Tyler: How I Like to Choreograph

It’s Tyler Orcutt turn to share his thoughts and advice on choreography as well as a wonderful lesson at the end!

For my choreographic process, I use what I consider the “fly by the seat of your pants” model. Sometimes I go in and start with movement before anything else. Other times, I have an idea brewing and build something with that as an anchor point. For music, sometimes I’ve chosen songs in advance, other times I add music later. The order in which I choreograph also changes. Sometimes I go chronologically and sometimes I don’t. For me, this model has been perfect for me because it is less of a “model” and more of a “do what you want when you want to do it.”

Timeston by Tyler Orcutt

It’s probably best to take the above information with the caveat that I still consider myself a green choreographer, and the way I currently like to choreograph perhaps reflects the fact that maybe I just haven’t found the “perfect” method yet for myself. Regardless, I’ve found that the best work I’ve made thus far has been when I haven’t felt restrained, even if those restraints were put in place by myself. I would like to note, however, that I don’t think restraints are a bad thing whatsoever, in fact, I think they can spark new creativity when one finds themselves otherwise treading familiar ground.

So what do I actually do when I walk into the studio? Well, for my solo, Blue Sun, I’m pretty sure I repeated the phrase, “Let’s try this instead.” I made up movement on the spot, then watched it over to see if it was any good. Sometimes I liked it the first time and kept it. Often, I’d scratch it and quickly come up with something new to see if it was any better. While simple, that was basically the whole process. I like to play with different qualities of movement, and whenever I started getting bored with what I was watching, I immediately changed the quality somehow, which also meant changing the movement sometimes. Even after the solo was finished, I then had to see how the entire thing flowed from beginning to end. Was it worth watching? Did it overstay its welcome? If something wasn’t working and I didn’t know why, then I’d just change something to see if it added or subtracted anything to the experience.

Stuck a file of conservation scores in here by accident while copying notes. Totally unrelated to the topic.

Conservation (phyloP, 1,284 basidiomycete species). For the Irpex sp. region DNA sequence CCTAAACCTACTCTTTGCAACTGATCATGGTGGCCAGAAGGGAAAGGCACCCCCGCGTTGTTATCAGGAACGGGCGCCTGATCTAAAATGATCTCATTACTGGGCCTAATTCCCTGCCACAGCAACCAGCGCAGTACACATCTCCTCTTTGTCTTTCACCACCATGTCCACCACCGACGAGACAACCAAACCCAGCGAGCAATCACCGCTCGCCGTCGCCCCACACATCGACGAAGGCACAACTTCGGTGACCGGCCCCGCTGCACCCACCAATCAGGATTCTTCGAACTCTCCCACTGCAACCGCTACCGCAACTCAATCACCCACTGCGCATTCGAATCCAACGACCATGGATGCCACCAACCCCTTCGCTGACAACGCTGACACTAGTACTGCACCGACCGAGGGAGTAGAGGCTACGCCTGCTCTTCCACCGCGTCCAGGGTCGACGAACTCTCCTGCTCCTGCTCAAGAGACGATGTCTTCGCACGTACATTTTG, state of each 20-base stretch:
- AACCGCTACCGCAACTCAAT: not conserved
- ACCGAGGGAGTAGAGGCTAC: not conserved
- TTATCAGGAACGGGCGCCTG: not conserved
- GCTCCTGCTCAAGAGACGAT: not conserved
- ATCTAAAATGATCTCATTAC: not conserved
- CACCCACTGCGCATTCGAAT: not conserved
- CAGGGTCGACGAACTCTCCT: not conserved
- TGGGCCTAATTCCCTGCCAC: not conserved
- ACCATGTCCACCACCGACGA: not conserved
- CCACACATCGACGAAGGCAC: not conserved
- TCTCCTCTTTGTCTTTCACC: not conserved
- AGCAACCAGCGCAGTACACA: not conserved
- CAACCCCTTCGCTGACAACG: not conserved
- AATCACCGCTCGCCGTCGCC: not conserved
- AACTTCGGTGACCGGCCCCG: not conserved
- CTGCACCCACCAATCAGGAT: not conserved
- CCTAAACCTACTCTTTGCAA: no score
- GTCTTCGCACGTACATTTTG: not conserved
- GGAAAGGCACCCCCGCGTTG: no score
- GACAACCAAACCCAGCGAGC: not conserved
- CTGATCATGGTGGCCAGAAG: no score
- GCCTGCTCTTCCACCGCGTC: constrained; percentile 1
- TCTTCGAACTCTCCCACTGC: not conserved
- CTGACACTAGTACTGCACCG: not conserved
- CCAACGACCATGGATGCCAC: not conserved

Blue Sun by Tyler Orcutt

The best advice I can give is to tinker and play with your choreography. If you’re a note taker, take notes. Plan what you need to plan, but don’t ever feel like you can’t break your own plan. Sleep on it when you need fresh eyes. Most of all, enjoy the experience.

Lesson Plan

Here is a short lesson plan to try by yourself, or with someone, perhaps Zoom if required:

  1. Make up a 32 count phrase as quickly as you can.
    • Practice it a few times to make sure it’s memorized.
  2. Go through your phrase and replace the parts that don’t feel right to you. Replace it with the next thing that immediately comes to mind.
    • If it switches a transition that makes going into the next original part impossible, that’s perfect. Fix the transition.
    • Practice it a few times to make sure this newer version is memorized.
  3. Continue to repeat step 2 until satisfied.
  4. Record yourself dancing your newly created phrase.
    • Watch yourself.
  5. Go through your phrase and replace the parts that don’t look right to you. Take time to consider the new material you create and how it fits in with everything else you’ve decided to keep.
  6. Depending on how long you want a particular phrase to be, you can choose to stop here, or repeat the same steps starting from 1.
    • If you choose to make it longer and repeat the steps:
      • Decide how you want to combine the two 32 counts phrases together. The options are endless, but here are some are a few starting ones:
        1. A phrase into B phrase
        2. B phrase into A phrase
        3. Mix and match them

Feel free to share these videos, embed them for your students, or link to this page. New online educational resources are being developed every day. If you have suggestions for what you’d like to see let us know: rdt@rdtutah.org.

Tyler Orcutt was born and raised in Ohio, and began his formal dance training upon his move to Florida in 2005. He is currently a professional dancer with Repertory Dance Theatre, residing in Salt Lake City. He joined RDT in 2012, shortly after receiving his B.F.A. in Modern Dance from the University of South Florida. While attending USF, he had the privilege of dancing in works by Bill T. Jones, Doug Varone, and Michael Foley. During his time with RDT, he has performed throughout the United States in the works of Zvi Gotheiner, Molissa Fenly, Claire Porter, Danielle Agami, Ze’eva Cohen, and Andy Noble, among others. Also through RDT, he has had the distinct honor of performing in works choreographed by some of the great modern dance pioneers of the 20th century, including José Limón, Merce Cunningham, Ted Shawn, Charles Weidman, and Michio Ito.